leave their homes and endure the hardships of the long trek westward? Emma Smith decided to stay; Mary
                                 Fielding Smith decided to leave with the Saints. The trip was not easy, and the young widow and her family
                                 endured many hardships; but these hardships helped to forge some strong men and women. After they were
                                 finally settled in the Great Basin, the hardships did not stop.…At fifteen [Mary’s son, Joseph F. Smith] was
                                 sent on a mission; in his early twenties he was ordained an apostle and later he became president of the
                                 Council of the Twelve Apostles. Finally he became the sixth President of The Church of Jesus Christ of
                                 Latter-day Saints in this dispensation. Because of the decision of Mary Fielding Smith to remain faithful to
                                 the gospel and to leave Nauvoo and to endure the hardships of the trip west, I understand there are now over
                                 400 descendants of Hyrum Smith in the Church, including the present President of the Council of the Twelve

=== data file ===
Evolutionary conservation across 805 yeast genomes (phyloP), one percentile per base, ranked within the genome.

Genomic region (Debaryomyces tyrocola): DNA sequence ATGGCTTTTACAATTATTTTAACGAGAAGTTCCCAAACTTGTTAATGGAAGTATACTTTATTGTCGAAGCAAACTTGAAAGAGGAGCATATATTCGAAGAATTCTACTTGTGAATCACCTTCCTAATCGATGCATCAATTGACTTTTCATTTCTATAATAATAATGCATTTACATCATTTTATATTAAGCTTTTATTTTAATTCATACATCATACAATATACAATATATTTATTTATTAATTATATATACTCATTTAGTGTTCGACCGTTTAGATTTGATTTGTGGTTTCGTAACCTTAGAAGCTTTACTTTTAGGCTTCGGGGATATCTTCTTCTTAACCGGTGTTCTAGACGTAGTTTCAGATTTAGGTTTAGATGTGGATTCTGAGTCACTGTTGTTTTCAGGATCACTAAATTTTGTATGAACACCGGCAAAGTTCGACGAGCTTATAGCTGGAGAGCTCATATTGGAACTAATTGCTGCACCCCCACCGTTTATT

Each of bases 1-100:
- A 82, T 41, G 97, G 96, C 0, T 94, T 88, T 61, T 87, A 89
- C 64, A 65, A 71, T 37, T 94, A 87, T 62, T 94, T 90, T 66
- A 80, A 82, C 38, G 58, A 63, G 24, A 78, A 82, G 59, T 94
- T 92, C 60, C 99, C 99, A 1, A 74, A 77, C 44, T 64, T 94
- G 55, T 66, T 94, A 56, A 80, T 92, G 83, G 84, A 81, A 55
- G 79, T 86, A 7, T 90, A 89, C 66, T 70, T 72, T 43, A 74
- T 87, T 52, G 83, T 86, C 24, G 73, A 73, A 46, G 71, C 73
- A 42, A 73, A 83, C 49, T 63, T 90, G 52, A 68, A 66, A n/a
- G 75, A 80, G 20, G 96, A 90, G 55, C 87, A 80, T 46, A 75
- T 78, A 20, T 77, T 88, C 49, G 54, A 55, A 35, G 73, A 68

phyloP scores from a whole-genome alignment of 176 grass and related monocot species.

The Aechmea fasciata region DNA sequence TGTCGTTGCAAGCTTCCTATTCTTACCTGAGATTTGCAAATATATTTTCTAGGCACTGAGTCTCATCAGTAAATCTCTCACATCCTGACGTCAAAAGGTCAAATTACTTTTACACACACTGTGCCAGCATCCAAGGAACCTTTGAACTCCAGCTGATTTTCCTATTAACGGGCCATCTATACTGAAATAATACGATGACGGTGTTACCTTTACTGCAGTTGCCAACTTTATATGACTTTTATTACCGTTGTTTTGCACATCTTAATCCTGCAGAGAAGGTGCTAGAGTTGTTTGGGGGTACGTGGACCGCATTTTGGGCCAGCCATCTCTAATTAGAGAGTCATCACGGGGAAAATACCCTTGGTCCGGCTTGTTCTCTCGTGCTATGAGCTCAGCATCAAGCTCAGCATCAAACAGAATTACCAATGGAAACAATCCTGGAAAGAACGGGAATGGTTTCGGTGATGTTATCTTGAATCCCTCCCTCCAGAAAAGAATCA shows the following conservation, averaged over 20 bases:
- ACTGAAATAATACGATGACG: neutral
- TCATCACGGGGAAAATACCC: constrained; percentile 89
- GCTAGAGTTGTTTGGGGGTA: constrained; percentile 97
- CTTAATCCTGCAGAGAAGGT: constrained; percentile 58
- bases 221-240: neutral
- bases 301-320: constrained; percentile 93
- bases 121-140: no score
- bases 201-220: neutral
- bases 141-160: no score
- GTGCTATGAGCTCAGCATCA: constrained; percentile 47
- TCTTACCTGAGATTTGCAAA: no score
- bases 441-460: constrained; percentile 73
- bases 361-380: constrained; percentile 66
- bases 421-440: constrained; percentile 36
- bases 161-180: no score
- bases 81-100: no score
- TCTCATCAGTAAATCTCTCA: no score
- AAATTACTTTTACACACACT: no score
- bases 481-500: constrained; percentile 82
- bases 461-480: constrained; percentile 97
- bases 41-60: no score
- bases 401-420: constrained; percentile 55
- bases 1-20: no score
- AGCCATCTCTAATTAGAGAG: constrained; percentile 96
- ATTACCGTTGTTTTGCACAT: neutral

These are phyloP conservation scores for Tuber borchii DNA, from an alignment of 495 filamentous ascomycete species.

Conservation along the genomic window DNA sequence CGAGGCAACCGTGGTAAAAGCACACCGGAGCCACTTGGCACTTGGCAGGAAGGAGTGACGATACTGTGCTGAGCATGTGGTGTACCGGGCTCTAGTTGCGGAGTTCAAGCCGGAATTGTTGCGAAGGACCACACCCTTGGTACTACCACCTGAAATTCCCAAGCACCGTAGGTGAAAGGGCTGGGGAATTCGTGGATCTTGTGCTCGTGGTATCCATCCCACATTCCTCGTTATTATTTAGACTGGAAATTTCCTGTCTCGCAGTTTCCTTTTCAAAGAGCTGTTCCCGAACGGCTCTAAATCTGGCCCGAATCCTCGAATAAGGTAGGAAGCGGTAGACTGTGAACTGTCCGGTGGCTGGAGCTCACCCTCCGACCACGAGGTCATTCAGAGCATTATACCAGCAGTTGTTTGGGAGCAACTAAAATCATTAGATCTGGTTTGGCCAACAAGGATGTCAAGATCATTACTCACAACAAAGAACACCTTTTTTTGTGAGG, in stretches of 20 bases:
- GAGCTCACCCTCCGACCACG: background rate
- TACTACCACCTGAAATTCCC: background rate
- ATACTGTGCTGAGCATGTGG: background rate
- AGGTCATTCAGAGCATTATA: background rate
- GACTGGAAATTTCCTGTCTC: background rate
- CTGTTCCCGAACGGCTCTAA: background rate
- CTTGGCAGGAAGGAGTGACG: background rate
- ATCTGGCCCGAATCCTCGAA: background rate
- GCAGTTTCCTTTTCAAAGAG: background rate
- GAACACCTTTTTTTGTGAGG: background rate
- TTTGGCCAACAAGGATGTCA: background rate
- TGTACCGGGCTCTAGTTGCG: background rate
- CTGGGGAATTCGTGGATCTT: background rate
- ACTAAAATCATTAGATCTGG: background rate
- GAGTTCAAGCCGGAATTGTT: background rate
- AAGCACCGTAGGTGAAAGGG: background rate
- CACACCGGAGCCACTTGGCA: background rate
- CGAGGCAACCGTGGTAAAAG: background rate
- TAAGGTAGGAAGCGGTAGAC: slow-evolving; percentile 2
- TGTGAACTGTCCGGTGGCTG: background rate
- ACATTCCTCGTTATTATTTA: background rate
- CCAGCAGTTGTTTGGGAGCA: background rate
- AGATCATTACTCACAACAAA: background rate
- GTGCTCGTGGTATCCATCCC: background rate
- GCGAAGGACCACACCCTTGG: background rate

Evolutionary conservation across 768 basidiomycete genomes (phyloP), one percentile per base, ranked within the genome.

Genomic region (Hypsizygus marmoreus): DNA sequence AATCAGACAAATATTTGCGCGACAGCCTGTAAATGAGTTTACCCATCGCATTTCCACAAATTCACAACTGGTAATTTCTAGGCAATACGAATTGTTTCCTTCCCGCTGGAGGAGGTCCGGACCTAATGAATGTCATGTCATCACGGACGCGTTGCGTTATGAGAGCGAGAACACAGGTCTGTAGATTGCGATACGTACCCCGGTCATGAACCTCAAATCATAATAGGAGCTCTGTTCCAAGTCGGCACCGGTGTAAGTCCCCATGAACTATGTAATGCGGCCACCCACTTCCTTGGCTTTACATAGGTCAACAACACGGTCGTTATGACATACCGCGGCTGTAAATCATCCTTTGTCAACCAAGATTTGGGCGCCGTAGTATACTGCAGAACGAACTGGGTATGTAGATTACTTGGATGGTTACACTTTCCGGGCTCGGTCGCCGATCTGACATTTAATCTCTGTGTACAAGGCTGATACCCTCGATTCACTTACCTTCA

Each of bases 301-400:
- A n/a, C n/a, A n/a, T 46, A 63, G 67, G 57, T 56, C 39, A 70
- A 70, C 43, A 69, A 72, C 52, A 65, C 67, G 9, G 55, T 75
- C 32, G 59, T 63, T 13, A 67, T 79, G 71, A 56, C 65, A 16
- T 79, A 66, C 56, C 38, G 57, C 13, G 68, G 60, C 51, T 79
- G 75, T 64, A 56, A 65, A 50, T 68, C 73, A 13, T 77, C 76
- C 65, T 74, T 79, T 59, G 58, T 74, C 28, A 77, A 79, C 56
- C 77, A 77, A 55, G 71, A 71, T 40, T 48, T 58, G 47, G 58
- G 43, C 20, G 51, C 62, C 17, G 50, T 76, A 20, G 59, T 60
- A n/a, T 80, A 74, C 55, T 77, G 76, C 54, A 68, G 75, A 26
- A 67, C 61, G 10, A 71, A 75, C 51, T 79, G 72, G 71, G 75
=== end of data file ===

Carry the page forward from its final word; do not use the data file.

Apostles, Joseph Fielding Smith.
                                 (Dr. Daniel H. Ludlow, BYU Speeches of the Year, November 12, 1963).


         Mary Fielding Smith’s direct descendents include two Presidents of the Church, Joseph F. Smith and Joseph Fielding Smith, as well as apostles like Hyrum M. Smith and M. Russell Ballard. Emma’s descendents, on the other hand, have grown up outside of the Church because of her unwillingness to teach her children the gospel. What a contrast! Two women in similar situations, one noble and the other unfaithful. Shall they receive the same reward, with such a great difference in their works? There can be no doubt that Emma will be held accountable in part for the unbelief of her posterity. “And again, inasmuch as parents have children in Zion, or in any of her stakes which are organized, that teach them not to understand the doctrine of repentance, faith in Christ the Son of the living God, and of baptism and the gift of the Holy Ghost by the laying on of hands, when the child is eight years old, the sin be upon the head of the parents” (D&C 68:25).